Consumer Protection, Education Critical to Better Service, Says WOCCU Executive
Brian Branch Urges Greater Integrity in Financial Guidelines Creation, Application
June 16, 2009
PARIS—A greater emphasis on consumer protection and education are necessary for financial service providers to bring higher levels of integrity to their processes and policies, according to Brian Branch, executive vice president and COO for World Council of Credit Unions (WOCCU). A strong orientation toward consumer service is especially critical to help slow economic market decline during the current global crisis, Branch told a group of more than 250 policymakers and executives participating in a roundtable discussion sponsored by the Organization for Economic Cooperation and Development (OECD).
OECD's corporate responsibility roundtable, which convened in conjunction with the organization's annual conference, this year focused on multinational companies' obligations to consumers. Branch guided Monday's roundtable, comprised of representatives from 30 OECD member nations, through criteria credit unions use to define member service. Education, integrity and an emphasis on meeting member needs constitute the credit union approach, one that puts people before profits, he explained.
"Credit unions safeguard consumer interests in terms of quality, price and safety," Branch said. "Providing financial services in ways that do no harm and improve consumers' economic wellbeing and prosperity have helped credit unions, communities and even countries grow."
Increased integrity comes into play among institutions that provide services reaching beyond the dictates of statutory requirements. Consumer demand for greater transparency, including fee and interest rate disclosures, will help drive greater ethical practices among financial institutions worldwide, a position Branch urged policymakers to implement within their own countries.
"Thanks to the Internet, there is greater access today to financial information, which creates the demand for greater transparency," Branch said. "However, an ongoing lack of financial literacy among consumers can increase household debt, which eventually puts a strain on financial providers and affects the markets they serve. Stronger efforts to educate and protect consumers will result in better conditions for all."
Branch cited WOCCU's International Credit Union Consumer Protection Principles as a barometer to measure financial institutions' consumer service initiatives. By following principles such as rate and fee disclosure, fair credit practices, dignified collection procedures, non-deceptive advertising, increased financial education and other standards, financial institutions can develop ethical service platforms focused on consumer needs, thereby improving service performances in ways that help both the institution and the individuals it serves, according to Branch.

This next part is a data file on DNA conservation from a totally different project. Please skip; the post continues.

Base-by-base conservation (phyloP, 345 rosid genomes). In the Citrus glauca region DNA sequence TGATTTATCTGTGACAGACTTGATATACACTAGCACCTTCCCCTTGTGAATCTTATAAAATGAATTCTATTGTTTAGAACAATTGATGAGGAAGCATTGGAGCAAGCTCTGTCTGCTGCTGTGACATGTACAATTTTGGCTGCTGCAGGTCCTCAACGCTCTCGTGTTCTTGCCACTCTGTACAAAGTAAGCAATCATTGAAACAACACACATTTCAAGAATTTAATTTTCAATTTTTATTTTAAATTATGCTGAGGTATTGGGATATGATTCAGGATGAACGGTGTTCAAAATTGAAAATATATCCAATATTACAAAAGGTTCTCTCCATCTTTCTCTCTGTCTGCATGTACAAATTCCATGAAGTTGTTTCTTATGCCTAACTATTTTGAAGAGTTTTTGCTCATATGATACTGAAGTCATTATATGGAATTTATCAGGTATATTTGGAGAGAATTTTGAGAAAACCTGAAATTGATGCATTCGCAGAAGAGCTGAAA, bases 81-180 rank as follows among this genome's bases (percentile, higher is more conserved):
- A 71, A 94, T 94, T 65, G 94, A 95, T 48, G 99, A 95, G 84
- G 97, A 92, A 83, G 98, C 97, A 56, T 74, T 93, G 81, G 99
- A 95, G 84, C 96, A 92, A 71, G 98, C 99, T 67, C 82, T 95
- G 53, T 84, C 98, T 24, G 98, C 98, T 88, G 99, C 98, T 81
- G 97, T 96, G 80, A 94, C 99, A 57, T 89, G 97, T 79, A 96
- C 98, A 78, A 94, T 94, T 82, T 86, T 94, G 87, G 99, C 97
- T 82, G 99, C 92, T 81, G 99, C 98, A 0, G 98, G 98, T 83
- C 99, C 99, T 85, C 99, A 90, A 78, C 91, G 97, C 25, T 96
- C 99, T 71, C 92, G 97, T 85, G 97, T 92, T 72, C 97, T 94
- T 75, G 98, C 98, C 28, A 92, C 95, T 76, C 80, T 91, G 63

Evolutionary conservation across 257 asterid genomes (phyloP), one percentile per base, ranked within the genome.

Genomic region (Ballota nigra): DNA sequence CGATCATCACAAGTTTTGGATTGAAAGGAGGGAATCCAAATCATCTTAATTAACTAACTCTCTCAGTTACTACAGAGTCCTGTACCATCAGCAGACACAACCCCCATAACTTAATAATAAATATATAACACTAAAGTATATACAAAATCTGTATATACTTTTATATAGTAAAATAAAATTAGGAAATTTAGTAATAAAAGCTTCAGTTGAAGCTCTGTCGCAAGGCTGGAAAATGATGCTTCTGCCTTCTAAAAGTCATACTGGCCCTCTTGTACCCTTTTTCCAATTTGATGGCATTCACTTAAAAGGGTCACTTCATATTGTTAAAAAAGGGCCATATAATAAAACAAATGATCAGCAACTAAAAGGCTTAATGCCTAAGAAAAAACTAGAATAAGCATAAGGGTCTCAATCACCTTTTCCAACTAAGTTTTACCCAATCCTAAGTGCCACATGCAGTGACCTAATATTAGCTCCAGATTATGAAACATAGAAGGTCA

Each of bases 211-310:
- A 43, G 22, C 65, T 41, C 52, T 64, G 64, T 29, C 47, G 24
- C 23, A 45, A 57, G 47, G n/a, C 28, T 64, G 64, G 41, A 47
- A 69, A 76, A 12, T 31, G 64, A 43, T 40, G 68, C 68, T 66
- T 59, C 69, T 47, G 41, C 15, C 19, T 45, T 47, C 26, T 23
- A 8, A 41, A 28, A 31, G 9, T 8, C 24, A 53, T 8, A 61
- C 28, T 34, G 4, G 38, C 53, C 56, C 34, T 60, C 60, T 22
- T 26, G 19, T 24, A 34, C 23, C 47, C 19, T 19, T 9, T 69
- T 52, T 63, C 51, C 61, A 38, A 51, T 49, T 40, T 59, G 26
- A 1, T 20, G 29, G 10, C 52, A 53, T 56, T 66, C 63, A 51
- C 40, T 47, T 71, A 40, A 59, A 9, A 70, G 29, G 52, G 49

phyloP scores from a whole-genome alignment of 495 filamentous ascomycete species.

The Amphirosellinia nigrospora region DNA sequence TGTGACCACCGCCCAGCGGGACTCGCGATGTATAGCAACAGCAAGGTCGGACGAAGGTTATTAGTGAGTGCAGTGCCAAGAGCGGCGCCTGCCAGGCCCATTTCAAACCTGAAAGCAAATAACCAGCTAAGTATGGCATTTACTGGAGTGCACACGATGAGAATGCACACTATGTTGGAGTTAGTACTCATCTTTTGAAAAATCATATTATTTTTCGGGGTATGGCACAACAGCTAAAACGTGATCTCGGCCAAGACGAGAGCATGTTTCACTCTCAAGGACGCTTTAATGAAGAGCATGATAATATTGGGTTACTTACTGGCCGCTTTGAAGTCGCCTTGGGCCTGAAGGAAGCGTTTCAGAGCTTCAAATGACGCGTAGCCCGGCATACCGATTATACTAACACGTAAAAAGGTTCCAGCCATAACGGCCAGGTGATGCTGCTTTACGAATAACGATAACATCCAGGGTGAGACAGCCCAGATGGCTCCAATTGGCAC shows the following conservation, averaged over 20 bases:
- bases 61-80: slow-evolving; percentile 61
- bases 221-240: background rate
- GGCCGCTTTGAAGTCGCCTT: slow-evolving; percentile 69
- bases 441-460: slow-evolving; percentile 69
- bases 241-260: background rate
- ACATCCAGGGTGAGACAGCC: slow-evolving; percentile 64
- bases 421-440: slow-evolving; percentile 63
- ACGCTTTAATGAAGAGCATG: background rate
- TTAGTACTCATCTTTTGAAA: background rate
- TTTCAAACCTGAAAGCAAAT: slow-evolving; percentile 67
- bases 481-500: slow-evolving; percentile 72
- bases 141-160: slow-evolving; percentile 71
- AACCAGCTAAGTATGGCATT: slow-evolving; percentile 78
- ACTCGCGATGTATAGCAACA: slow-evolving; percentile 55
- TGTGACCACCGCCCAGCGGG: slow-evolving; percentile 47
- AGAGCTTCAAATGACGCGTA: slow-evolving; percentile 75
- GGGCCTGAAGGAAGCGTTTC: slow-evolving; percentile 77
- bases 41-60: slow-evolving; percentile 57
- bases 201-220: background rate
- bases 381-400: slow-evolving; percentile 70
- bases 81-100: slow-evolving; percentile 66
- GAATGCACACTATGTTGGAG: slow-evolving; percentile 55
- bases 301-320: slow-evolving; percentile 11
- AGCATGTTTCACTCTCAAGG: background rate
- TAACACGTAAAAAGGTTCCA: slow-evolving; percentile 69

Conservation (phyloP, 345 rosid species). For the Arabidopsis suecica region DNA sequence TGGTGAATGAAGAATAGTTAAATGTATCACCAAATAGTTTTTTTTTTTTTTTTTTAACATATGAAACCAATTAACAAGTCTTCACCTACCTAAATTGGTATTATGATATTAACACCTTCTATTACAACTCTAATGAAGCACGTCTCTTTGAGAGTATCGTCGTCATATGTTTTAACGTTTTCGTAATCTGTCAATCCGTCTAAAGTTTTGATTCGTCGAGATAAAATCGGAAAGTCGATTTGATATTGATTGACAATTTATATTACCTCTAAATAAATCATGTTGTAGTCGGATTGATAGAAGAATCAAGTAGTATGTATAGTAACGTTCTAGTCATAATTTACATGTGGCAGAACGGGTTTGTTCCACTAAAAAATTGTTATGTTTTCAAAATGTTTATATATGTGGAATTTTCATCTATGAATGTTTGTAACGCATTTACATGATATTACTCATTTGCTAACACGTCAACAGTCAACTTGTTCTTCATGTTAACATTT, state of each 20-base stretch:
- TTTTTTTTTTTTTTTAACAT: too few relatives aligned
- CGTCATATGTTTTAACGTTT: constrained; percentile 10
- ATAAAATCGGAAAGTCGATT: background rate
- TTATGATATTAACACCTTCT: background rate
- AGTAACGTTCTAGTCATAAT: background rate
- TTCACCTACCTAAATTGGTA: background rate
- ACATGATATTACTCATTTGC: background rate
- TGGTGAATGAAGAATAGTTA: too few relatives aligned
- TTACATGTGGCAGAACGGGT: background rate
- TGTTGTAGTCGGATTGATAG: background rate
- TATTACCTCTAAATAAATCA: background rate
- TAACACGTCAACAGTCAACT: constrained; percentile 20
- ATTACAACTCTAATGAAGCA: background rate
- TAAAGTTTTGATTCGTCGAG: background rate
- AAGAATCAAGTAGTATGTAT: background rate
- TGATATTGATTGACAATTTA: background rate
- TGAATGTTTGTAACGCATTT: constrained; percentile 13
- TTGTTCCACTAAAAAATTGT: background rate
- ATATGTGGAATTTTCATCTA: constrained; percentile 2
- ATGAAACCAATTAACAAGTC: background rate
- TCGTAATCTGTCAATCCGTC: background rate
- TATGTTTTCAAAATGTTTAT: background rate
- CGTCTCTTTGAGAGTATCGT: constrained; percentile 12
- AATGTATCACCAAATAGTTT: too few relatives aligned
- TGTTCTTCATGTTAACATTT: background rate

"The fact that OECD called on WOCCU to lead the discussion in this area speaks to their understanding of the importance of the credit union model," Branch added. "The positive response received from roundtable participants indicates that more people have come to appreciate what financial cooperatives can do for members."
Founded in 1961, OECD brings together countries committed to democracy and participation in a free-market economy to find better ways to boost employment and financial growth, create economic stability, raise living standards and contribute to growth in world trade. Paris-based OECD provides a setting for its 30 member governments to compare experiences, coordinate policy, identify best practices and seek solutions to common problems.
For a complete copy of WOCCU's International Credit Union Consumer Protection Principles, visit www.woccu.org/bestpractices.
World Council of Credit Unions is the global trade association and development agency for credit unions. World Council promotes the sustainable development of credit unions and other financial cooperatives around the world to empower people through access to high quality and affordable financial services. World Council advocates on behalf of the global credit union system before international organizations and works with national governments to improve legislation and regulation. Its technical assistance programs introduce new tools and technologies to strengthen credit unions' financial performance and increase their outreach.
World Council has implemented more than 290 technical assistance programs in 71 countries. Worldwide, 60,500 credit unions in 109 countries serve 223 million people. Learn more about World Council's impact around the world at www.woccu.org.
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